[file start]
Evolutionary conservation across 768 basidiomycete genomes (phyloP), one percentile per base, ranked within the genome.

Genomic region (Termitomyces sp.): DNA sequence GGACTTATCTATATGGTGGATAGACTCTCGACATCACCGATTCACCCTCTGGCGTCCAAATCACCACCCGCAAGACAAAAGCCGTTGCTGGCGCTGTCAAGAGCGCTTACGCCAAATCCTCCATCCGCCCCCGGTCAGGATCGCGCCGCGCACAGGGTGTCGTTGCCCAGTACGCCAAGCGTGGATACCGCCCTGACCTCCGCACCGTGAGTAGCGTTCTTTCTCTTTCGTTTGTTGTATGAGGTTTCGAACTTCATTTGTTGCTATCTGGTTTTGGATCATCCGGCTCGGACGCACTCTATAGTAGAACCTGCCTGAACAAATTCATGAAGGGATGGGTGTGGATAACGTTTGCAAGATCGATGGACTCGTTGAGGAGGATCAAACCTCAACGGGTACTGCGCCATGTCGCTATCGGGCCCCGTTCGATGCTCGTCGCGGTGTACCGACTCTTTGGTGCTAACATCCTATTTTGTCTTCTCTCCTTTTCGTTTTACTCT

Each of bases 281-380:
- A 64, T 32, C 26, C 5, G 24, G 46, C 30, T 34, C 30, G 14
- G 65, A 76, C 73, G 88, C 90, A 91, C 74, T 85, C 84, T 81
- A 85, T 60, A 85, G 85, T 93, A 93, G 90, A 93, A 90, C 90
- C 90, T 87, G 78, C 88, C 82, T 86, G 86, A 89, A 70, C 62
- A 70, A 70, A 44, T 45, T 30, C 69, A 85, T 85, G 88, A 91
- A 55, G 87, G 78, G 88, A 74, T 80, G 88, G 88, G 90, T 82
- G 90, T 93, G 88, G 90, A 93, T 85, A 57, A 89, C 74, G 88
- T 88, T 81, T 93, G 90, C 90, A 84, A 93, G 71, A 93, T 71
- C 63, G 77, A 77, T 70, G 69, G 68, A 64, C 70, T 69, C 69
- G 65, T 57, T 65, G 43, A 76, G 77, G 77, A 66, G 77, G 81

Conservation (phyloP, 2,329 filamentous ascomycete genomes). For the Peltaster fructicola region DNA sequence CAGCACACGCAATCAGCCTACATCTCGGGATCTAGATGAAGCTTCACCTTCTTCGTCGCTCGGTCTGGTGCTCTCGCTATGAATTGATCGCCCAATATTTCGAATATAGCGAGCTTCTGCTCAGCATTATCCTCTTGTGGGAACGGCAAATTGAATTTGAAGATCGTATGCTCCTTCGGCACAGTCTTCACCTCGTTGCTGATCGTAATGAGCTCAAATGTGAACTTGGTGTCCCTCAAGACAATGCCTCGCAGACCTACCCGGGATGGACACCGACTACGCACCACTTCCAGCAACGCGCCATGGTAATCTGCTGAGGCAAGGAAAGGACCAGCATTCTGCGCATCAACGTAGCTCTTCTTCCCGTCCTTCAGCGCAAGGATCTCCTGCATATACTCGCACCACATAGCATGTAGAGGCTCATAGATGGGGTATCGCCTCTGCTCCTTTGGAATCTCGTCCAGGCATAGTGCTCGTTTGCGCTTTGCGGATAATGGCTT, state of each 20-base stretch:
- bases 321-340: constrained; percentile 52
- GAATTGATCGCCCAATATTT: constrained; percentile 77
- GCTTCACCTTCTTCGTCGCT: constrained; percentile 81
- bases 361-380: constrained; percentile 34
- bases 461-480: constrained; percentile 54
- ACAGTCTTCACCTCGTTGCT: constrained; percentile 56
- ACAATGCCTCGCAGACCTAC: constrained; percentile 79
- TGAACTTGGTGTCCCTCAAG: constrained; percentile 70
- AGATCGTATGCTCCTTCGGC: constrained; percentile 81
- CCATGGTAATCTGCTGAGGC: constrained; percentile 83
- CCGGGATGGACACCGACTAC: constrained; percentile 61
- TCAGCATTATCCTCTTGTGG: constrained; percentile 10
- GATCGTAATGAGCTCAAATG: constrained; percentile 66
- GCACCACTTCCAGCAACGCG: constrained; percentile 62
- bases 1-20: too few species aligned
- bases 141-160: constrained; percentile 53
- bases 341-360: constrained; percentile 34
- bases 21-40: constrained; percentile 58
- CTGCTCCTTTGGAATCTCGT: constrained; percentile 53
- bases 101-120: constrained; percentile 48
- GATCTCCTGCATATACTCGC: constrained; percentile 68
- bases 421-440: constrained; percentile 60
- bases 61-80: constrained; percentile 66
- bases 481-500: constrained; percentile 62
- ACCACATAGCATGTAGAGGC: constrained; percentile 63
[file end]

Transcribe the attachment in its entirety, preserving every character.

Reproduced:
Evolutionary conservation across 768 basidiomycete genomes (phyloP), one percentile per base, ranked within the genome.

Genomic region (Termitomyces sp.): DNA sequence GGACTTATCTATATGGTGGATAGACTCTCGACATCACCGATTCACCCTCTGGCGTCCAAATCACCACCCGCAAGACAAAAGCCGTTGCTGGCGCTGTCAAGAGCGCTTACGCCAAATCCTCCATCCGCCCCCGGTCAGGATCGCGCCGCGCACAGGGTGTCGTTGCCCAGTACGCCAAGCGTGGATACCGCCCTGACCTCCGCACCGTGAGTAGCGTTCTTTCTCTTTCGTTTGTTGTATGAGGTTTCGAACTTCATTTGTTGCTATCTGGTTTTGGATCATCCGGCTCGGACGCACTCTATAGTAGAACCTGCCTGAACAAATTCATGAAGGGATGGGTGTGGATAACGTTTGCAAGATCGATGGACTCGTTGAGGAGGATCAAACCTCAACGGGTACTGCGCCATGTCGCTATCGGGCCCCGTTCGATGCTCGTCGCGGTGTACCGACTCTTTGGTGCTAACATCCTATTTTGTCTTCTCTCCTTTTCGTTTTACTCT

Each of bases 281-380:
- A 64, T 32, C 26, C 5, G 24, G 46, C 30, T 34, C 30, G 14
- G 65, A 76, C 73, G 88, C 90, A 91, C 74, T 85, C 84, T 81
- A 85, T 60, A 85, G 85, T 93, A 93, G 90, A 93, A 90, C 90
- C 90, T 87, G 78, C 88, C 82, T 86, G 86, A 89, A 70, C 62
- A 70, A 70, A 44, T 45, T 30, C 69, A 85, T 85, G 88, A 91
- A 55, G 87, G 78, G 88, A 74, T 80, G 88, G 88, G 90, T 82
- G 90, T 93, G 88, G 90, A 93, T 85, A 57, A 89, C 74, G 88
- T 88, T 81, T 93, G 90, C 90, A 84, A 93, G 71, A 93, T 71
- C 63, G 77, A 77, T 70, G 69, G 68, A 64, C 70, T 69, C 69
- G 65, T 57, T 65, G 43, A 76, G 77, G 77, A 66, G 77, G 81

Conservation (phyloP, 2,329 filamentous ascomycete genomes). For the Peltaster fructicola region DNA sequence CAGCACACGCAATCAGCCTACATCTCGGGATCTAGATGAAGCTTCACCTTCTTCGTCGCTCGGTCTGGTGCTCTCGCTATGAATTGATCGCCCAATATTTCGAATATAGCGAGCTTCTGCTCAGCATTATCCTCTTGTGGGAACGGCAAATTGAATTTGAAGATCGTATGCTCCTTCGGCACAGTCTTCACCTCGTTGCTGATCGTAATGAGCTCAAATGTGAACTTGGTGTCCCTCAAGACAATGCCTCGCAGACCTACCCGGGATGGACACCGACTACGCACCACTTCCAGCAACGCGCCATGGTAATCTGCTGAGGCAAGGAAAGGACCAGCATTCTGCGCATCAACGTAGCTCTTCTTCCCGTCCTTCAGCGCAAGGATCTCCTGCATATACTCGCACCACATAGCATGTAGAGGCTCATAGATGGGGTATCGCCTCTGCTCCTTTGGAATCTCGTCCAGGCATAGTGCTCGTTTGCGCTTTGCGGATAATGGCTT, state of each 20-base stretch:
- bases 321-340: constrained; percentile 52
- GAATTGATCGCCCAATATTT: constrained; percentile 77
- GCTTCACCTTCTTCGTCGCT: constrained; percentile 81
- bases 361-380: constrained; percentile 34
- bases 461-480: constrained; percentile 54
- ACAGTCTTCACCTCGTTGCT: constrained; percentile 56
- ACAATGCCTCGCAGACCTAC: constrained; percentile 79
- TGAACTTGGTGTCCCTCAAG: constrained; percentile 70
- AGATCGTATGCTCCTTCGGC: constrained; percentile 81
- CCATGGTAATCTGCTGAGGC: constrained; percentile 83
- CCGGGATGGACACCGACTAC: constrained; percentile 61
- TCAGCATTATCCTCTTGTGG: constrained; percentile 10
- GATCGTAATGAGCTCAAATG: constrained; percentile 66
- GCACCACTTCCAGCAACGCG: constrained; percentile 62
- bases 1-20: too few species aligned
- bases 141-160: constrained; percentile 53
- bases 341-360: constrained; percentile 34
- bases 21-40: constrained; percentile 58
- CTGCTCCTTTGGAATCTCGT: constrained; percentile 53
- bases 101-120: constrained; percentile 48
- GATCTCCTGCATATACTCGC: constrained; percentile 68
- bases 421-440: constrained; percentile 60
- bases 61-80: constrained; percentile 66
- bases 481-500: constrained; percentile 62
- ACCACATAGCATGTAGAGGC: constrained; percentile 63